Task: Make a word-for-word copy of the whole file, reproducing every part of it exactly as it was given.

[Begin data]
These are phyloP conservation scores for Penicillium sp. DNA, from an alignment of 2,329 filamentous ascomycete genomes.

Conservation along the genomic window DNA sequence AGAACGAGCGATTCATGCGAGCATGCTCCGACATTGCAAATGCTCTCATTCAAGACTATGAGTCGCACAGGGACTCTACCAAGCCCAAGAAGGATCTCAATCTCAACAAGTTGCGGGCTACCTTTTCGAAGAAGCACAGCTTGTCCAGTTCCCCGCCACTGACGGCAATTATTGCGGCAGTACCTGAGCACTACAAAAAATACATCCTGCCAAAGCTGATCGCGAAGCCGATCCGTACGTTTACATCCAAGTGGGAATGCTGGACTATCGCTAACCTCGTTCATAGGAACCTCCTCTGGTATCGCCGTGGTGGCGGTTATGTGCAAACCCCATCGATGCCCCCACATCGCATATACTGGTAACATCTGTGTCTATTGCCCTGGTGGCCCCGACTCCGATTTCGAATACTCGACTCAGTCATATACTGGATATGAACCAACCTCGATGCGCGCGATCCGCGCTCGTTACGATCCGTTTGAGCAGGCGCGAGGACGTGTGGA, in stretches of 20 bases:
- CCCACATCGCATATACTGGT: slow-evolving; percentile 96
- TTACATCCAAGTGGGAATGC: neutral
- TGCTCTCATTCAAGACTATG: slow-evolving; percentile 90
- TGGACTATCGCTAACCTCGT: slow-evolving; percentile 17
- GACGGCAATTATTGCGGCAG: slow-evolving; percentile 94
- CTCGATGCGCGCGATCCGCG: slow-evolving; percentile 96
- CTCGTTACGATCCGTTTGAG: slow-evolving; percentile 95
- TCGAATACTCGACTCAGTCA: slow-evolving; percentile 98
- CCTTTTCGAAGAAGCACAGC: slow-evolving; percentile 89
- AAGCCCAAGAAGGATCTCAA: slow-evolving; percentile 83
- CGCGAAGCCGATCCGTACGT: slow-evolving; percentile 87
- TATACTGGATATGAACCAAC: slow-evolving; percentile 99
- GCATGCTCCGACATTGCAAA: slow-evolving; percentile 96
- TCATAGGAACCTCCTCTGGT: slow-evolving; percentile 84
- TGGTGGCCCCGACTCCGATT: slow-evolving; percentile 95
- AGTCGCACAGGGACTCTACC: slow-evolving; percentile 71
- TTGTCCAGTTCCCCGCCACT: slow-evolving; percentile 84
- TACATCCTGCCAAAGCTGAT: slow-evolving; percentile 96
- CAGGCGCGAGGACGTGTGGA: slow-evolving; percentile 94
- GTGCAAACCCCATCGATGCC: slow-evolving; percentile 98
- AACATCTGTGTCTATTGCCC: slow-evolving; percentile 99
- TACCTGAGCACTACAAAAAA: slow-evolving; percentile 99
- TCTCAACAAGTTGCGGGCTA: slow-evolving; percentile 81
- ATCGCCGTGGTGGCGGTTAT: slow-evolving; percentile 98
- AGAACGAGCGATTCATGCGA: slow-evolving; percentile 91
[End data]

These are phyloP conservation scores for Penicillium sp. DNA, from an alignment of 2,329 filamentous ascomycete genomes.

Conservation along the genomic window DNA sequence AGAACGAGCGATTCATGCGAGCATGCTCCGACATTGCAAATGCTCTCATTCAAGACTATGAGTCGCACAGGGACTCTACCAAGCCCAAGAAGGATCTCAATCTCAACAAGTTGCGGGCTACCTTTTCGAAGAAGCACAGCTTGTCCAGTTCCCCGCCACTGACGGCAATTATTGCGGCAGTACCTGAGCACTACAAAAAATACATCCTGCCAAAGCTGATCGCGAAGCCGATCCGTACGTTTACATCCAAGTGGGAATGCTGGACTATCGCTAACCTCGTTCATAGGAACCTCCTCTGGTATCGCCGTGGTGGCGGTTATGTGCAAACCCCATCGATGCCCCCACATCGCATATACTGGTAACATCTGTGTCTATTGCCCTGGTGGCCCCGACTCCGATTTCGAATACTCGACTCAGTCATATACTGGATATGAACCAACCTCGATGCGCGCGATCCGCGCTCGTTACGATCCGTTTGAGCAGGCGCGAGGACGTGTGGA, in stretches of 20 bases:
- CCCACATCGCATATACTGGT: slow-evolving; percentile 96
- TTACATCCAAGTGGGAATGC: neutral
- TGCTCTCATTCAAGACTATG: slow-evolving; percentile 90
- TGGACTATCGCTAACCTCGT: slow-evolving; percentile 17
- GACGGCAATTATTGCGGCAG: slow-evolving; percentile 94
- CTCGATGCGCGCGATCCGCG: slow-evolving; percentile 96
- CTCGTTACGATCCGTTTGAG: slow-evolving; percentile 95
- TCGAATACTCGACTCAGTCA: slow-evolving; percentile 98
- CCTTTTCGAAGAAGCACAGC: slow-evolving; percentile 89
- AAGCCCAAGAAGGATCTCAA: slow-evolving; percentile 83
- CGCGAAGCCGATCCGTACGT: slow-evolving; percentile 87
- TATACTGGATATGAACCAAC: slow-evolving; percentile 99
- GCATGCTCCGACATTGCAAA: slow-evolving; percentile 96
- TCATAGGAACCTCCTCTGGT: slow-evolving; percentile 84
- TGGTGGCCCCGACTCCGATT: slow-evolving; percentile 95
- AGTCGCACAGGGACTCTACC: slow-evolving; percentile 71
- TTGTCCAGTTCCCCGCCACT: slow-evolving; percentile 84
- TACATCCTGCCAAAGCTGAT: slow-evolving; percentile 96
- CAGGCGCGAGGACGTGTGGA: slow-evolving; percentile 94
- GTGCAAACCCCATCGATGCC: slow-evolving; percentile 98
- AACATCTGTGTCTATTGCCC: slow-evolving; percentile 99
- TACCTGAGCACTACAAAAAA: slow-evolving; percentile 99
- TCTCAACAAGTTGCGGGCTA: slow-evolving; percentile 81
- ATCGCCGTGGTGGCGGTTAT: slow-evolving; percentile 98
- AGAACGAGCGATTCATGCGA: slow-evolving; percentile 91